William Arbuthnot Lane (1856-1943): Surgical Innovator and His Theory of Autointoxication.

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    William Arbuthnot Lane contributed to the advancement of many fields of orthopedics, otolaryngology, and general surgery. He is credited for his no-touch technique and the invention of long-handled instruments, some of which are still in use today, to minimize tissue handling. He is most well known for his hypothesis that slowing of gastric contents could cause a variety of ailments and this became known as Lane\u27s disease. Although his surgical treatment of Lane\u27s disease is now defunct, it advanced the surgical technique in colorectal surgery. It seems likely that some of Lane\u27s autointoxication patients would be classified today as patients with colonic inertia, diverticulitis, colonic volvulus, and megacolon or, which are all treated with colectomy. Lane was a pioneer in multiple fields and a true general surgeon. He advanced colorectal surgery immensely and propelled the field of surgery into a new era

    The potential for Port 4.0 in a small Norwegian seaport - A case study of the Port of Kristiansand's container terminal

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    The Port and Maritime industry has since the 2010s undergone a significant digital transformation and is facing new challenges such as increased pressure regarding productivity, sustainability, as well as security and safety risks. This has, among other things, led to the development of smart ports. However, the adoption of automation has taken place in a slower pace than comparable sectors. Moreover, the literature related to smart port development in Norway is perceived as limited. Therefore, this study has attempted to elaborate a field of research to aid the port of Kristiansand and similar ports in Norway to develop into smart ports. The methodology of this thesis provides a qualitative approach for investigating the smart port potential in a small container terminal. Our study shows that the Port of Kristiansand is in an early stage towards a smart port status. Additionally, our findings indicate that there are substantial opportunities and potential for further development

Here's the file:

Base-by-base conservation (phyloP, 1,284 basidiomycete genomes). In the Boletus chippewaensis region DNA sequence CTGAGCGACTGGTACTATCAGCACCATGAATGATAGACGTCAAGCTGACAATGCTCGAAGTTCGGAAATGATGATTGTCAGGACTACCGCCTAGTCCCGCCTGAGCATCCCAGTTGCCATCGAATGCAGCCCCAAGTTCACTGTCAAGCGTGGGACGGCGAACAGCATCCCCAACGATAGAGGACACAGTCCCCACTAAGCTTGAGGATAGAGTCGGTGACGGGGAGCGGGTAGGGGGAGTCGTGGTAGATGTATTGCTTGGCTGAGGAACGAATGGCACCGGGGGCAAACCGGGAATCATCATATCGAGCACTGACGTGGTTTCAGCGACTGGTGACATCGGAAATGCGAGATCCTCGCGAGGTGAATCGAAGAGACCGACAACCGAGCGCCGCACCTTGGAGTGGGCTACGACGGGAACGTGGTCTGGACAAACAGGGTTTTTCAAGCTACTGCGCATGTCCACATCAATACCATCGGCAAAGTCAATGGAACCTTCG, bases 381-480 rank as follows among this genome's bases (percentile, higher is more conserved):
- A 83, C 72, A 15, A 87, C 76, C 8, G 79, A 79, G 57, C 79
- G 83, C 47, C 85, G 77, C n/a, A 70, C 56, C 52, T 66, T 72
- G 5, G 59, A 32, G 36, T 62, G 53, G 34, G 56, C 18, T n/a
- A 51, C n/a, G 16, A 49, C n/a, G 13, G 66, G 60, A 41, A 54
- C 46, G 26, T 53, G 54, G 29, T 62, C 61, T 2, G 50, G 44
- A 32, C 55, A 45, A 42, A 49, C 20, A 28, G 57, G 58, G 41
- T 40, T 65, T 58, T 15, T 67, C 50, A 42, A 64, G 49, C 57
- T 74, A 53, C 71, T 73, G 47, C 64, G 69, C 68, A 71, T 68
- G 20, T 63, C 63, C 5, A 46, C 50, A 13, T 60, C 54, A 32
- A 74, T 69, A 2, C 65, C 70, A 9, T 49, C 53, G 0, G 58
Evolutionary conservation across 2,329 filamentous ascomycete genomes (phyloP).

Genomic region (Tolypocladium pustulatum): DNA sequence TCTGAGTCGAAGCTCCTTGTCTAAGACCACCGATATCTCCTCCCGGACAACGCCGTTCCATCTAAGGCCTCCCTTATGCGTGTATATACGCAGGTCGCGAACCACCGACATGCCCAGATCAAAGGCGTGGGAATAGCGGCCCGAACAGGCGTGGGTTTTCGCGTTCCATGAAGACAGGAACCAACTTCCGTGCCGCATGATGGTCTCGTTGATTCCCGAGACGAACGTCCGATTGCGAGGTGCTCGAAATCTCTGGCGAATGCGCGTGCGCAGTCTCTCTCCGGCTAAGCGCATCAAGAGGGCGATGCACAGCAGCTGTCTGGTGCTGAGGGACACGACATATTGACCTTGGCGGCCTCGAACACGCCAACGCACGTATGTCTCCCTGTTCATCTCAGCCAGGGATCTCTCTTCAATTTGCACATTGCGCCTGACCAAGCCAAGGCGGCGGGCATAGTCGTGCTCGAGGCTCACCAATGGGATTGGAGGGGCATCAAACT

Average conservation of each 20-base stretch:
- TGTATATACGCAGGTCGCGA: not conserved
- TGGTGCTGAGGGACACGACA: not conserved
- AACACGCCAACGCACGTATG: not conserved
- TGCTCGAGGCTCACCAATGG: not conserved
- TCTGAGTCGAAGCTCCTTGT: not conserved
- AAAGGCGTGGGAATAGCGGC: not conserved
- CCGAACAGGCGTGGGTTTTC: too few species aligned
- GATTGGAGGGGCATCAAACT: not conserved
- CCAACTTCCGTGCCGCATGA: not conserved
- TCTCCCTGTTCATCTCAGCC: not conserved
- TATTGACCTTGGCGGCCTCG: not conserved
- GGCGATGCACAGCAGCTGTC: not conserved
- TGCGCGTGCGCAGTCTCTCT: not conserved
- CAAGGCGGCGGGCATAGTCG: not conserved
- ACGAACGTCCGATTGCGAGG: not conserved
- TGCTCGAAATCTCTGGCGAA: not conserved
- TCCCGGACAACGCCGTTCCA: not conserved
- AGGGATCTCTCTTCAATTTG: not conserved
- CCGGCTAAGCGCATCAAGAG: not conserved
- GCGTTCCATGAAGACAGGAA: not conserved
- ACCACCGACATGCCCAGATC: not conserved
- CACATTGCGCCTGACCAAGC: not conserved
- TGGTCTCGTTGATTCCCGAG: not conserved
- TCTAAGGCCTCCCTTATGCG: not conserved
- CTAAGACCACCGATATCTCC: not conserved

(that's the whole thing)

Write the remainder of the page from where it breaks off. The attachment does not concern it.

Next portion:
The potential for Port 4.0 in a small Norwegian seaport - A case study of the Port of Kristiansand’s container terminal

    Get PDF
    The Port and Maritime industry has since the 2010s undergone a significant digital transformation and is facing new challenges such as increased pressure regarding productivity, sustainability, as well as security and safety risks. This has, among other things, led to the development of smart ports. However, the adoption of automation has taken place in a slower pace than comparable sectors. Moreover, the literature related to smart port development in Norway is perceived as limited. Therefore, this study has attempted to elaborate a field of research to aid the port of Kristiansand and similar ports in Norway to develop into smart ports. The methodology of this thesis provides a qualitative approach for investigating the smart port potential in a small container terminal. Our study shows that the Port of Kristiansand is in an early stage towards a smart port status. Additionally, our findings indicate that there are substantial opportunities and potential for further development